- Two men accused of selling meth to undercover cop (6/22/17)
- Cape man stabbed in head, arm after strip-club incident; skull fractured, police say (6/25/17)3
- Police: Man grabbed wheel, tried to kill driver and himself in Jackson crash (6/23/17)
- Jackson scores high in survey of residents; better streets, Aldi are high priorities (6/20/17)4
- Marble Hill mayor hires city manager without board approval (6/21/17)4
- Annual SEMO District Fair event lineup announced (6/23/17)1
- Oran town board fired officer before hiring him as police chief; city officials say they can't remember reason for firing (6/25/17)2
- Two charged in theft of jewelry from Cape storage facility (6/23/17)1
- Playing with fire (6/25/17)
- Judge denies request to revoke sheriff's bond (6/25/17)3
Photo ID for voting makes good sense
With memories of the election-day outrages of last November fresh in the minds of Missourians, proposed election reforms are much in the news.
Special committees of the Missouri House and Senate are holding hearings to look into needed reforms, and Secretary of State Matt Blunt is joined by U.S. Sen. Kit Bond in highlighting the issue.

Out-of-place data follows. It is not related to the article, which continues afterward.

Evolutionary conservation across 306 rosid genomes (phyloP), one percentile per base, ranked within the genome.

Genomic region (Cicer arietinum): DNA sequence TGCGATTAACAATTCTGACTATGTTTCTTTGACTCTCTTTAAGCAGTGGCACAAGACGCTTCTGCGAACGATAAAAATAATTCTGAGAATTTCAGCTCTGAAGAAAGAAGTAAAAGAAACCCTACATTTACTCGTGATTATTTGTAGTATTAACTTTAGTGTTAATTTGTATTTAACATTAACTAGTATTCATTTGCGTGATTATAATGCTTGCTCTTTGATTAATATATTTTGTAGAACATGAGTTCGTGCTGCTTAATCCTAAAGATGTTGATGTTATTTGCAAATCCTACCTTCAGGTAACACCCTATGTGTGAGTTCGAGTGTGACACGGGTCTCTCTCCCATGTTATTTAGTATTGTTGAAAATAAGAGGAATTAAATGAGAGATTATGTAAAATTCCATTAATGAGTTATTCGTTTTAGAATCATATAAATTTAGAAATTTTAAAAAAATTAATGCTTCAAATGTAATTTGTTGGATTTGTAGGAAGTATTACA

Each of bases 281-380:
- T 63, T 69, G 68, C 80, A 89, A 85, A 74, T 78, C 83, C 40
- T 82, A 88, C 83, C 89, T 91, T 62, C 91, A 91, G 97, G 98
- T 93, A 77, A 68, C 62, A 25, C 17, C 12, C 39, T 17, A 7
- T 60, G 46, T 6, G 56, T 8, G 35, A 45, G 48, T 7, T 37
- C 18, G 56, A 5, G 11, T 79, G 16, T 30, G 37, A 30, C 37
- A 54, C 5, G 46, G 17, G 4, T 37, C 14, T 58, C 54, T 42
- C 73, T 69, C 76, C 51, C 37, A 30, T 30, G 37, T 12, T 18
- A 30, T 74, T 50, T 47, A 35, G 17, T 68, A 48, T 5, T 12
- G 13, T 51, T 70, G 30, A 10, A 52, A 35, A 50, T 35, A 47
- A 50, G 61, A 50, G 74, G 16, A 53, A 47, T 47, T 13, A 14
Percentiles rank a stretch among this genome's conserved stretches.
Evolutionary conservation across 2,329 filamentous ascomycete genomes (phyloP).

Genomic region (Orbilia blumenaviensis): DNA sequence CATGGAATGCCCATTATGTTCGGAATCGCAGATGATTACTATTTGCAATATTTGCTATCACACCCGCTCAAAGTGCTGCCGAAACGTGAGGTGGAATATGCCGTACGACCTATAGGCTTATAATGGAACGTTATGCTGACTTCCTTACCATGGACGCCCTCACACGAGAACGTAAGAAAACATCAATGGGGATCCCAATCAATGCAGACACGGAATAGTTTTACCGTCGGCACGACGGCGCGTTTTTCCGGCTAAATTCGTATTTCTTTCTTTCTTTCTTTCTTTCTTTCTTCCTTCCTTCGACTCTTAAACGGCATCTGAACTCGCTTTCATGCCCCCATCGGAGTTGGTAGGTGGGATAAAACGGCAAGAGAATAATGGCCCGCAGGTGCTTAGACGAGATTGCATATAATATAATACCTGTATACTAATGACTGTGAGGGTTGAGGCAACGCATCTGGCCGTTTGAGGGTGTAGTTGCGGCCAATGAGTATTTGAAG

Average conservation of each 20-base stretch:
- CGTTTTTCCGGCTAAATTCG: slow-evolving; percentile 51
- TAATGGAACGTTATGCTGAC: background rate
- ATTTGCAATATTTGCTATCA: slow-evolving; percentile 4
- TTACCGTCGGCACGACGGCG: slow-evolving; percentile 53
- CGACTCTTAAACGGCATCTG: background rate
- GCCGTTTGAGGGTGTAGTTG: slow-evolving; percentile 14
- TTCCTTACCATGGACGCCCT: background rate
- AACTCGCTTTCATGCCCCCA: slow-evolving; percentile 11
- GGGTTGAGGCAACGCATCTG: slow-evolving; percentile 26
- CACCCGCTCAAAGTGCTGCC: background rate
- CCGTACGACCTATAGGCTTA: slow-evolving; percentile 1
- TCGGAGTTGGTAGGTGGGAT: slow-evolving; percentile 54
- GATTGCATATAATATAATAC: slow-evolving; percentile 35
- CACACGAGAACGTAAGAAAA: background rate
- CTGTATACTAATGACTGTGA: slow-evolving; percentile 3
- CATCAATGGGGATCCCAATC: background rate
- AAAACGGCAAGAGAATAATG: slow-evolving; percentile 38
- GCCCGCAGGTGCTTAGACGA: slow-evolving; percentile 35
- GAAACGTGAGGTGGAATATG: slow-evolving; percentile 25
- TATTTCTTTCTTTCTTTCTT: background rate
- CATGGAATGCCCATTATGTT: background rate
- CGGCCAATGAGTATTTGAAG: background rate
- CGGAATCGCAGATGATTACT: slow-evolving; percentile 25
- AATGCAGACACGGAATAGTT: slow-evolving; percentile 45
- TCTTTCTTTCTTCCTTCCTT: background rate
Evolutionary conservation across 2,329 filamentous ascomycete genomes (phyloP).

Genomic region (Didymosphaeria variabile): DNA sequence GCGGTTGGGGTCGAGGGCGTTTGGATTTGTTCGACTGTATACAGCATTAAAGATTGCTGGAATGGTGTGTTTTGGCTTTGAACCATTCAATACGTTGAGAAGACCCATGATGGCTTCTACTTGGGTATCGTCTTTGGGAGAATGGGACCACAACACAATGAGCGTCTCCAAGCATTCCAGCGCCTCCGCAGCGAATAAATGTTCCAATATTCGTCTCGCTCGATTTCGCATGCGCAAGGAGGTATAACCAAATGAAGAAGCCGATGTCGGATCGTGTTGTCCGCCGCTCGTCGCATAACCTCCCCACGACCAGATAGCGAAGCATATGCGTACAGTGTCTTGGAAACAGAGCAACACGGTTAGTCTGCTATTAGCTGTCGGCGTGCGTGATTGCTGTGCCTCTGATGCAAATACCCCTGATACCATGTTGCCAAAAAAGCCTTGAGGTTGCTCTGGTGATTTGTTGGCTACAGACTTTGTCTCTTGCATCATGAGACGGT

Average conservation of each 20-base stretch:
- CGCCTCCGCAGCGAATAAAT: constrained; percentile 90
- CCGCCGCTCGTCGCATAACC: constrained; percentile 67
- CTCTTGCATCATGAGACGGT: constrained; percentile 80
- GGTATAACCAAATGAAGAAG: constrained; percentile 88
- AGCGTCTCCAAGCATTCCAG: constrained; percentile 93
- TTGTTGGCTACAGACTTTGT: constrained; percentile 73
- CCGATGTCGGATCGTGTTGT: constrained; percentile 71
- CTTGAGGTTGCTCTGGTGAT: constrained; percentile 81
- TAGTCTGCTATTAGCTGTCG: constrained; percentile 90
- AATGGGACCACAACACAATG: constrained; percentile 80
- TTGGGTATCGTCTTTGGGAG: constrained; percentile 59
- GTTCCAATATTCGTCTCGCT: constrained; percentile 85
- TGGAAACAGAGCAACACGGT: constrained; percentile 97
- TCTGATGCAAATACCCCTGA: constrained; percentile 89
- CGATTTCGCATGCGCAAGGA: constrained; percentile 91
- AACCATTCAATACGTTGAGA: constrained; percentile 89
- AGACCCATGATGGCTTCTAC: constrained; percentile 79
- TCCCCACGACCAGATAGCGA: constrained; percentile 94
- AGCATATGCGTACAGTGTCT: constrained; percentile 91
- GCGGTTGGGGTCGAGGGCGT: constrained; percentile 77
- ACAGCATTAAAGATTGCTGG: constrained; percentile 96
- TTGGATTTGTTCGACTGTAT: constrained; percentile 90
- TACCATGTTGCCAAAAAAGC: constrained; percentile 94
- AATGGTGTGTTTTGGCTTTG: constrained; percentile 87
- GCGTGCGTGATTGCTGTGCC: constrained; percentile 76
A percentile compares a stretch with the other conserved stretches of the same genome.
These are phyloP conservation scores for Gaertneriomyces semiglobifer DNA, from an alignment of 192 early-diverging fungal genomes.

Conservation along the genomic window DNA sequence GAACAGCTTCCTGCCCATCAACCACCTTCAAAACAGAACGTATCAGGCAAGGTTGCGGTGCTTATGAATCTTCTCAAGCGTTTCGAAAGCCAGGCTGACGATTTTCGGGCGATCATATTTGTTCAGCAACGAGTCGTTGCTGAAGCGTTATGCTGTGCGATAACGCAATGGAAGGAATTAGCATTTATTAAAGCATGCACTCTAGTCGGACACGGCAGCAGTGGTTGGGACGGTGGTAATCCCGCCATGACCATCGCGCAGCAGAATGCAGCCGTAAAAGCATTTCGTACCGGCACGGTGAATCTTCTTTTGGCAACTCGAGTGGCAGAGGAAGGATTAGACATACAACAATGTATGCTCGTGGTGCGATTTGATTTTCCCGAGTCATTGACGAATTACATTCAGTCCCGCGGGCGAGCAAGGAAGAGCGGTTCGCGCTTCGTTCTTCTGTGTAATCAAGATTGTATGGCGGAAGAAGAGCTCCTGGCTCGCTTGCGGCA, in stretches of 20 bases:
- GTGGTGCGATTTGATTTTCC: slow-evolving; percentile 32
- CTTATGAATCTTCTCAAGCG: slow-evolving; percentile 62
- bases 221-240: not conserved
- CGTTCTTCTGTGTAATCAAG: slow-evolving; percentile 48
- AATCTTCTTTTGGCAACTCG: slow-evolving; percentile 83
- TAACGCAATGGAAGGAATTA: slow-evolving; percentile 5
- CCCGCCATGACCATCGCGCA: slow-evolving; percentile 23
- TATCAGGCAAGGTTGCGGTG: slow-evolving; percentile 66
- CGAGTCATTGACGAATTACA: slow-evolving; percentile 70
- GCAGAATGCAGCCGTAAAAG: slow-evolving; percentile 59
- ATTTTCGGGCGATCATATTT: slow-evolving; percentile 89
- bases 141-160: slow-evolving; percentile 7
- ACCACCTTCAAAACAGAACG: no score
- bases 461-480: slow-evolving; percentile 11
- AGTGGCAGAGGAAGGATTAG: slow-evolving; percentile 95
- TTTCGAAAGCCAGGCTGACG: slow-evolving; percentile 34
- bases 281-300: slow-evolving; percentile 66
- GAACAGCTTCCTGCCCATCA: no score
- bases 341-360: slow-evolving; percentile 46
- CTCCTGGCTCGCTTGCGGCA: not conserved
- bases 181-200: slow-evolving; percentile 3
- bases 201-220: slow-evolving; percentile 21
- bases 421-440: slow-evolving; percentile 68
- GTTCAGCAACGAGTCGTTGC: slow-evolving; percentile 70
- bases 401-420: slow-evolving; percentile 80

Against this backdrop, federal authorities are taking the matter of attempted and actual vote fraud with sufficient seriousness to launch a criminal inquiry that began with an FBI investigation and proceeded to a criminal investigation.
Coming out of recent testimony before the both legislative committees was the idea of presenting photo identification as a requirement for voting. Currently, election judges can ask for identification but aren't required to do so.
Bond backed the photo-ID idea in testimony before the Senate committee. With Blunt away on active duty in the Navy, an aide appeared before the House committee to endorse the proposal. "We think it's one of the best steps toward preventing fraud," said Chuck Pryor, Blunt's legislative director.
State Rep. James Siegfried, D-Marshall, who chairs the House panel, said that the elderly will resist this reform. Well, yes. Some folks will resist any change. Fully informed, however, we believe the great majority of Missourians would embrace this commonsense reform to ensure that we have honest elections.
We hope our lawmakers will follow through and put this on the governor's desk.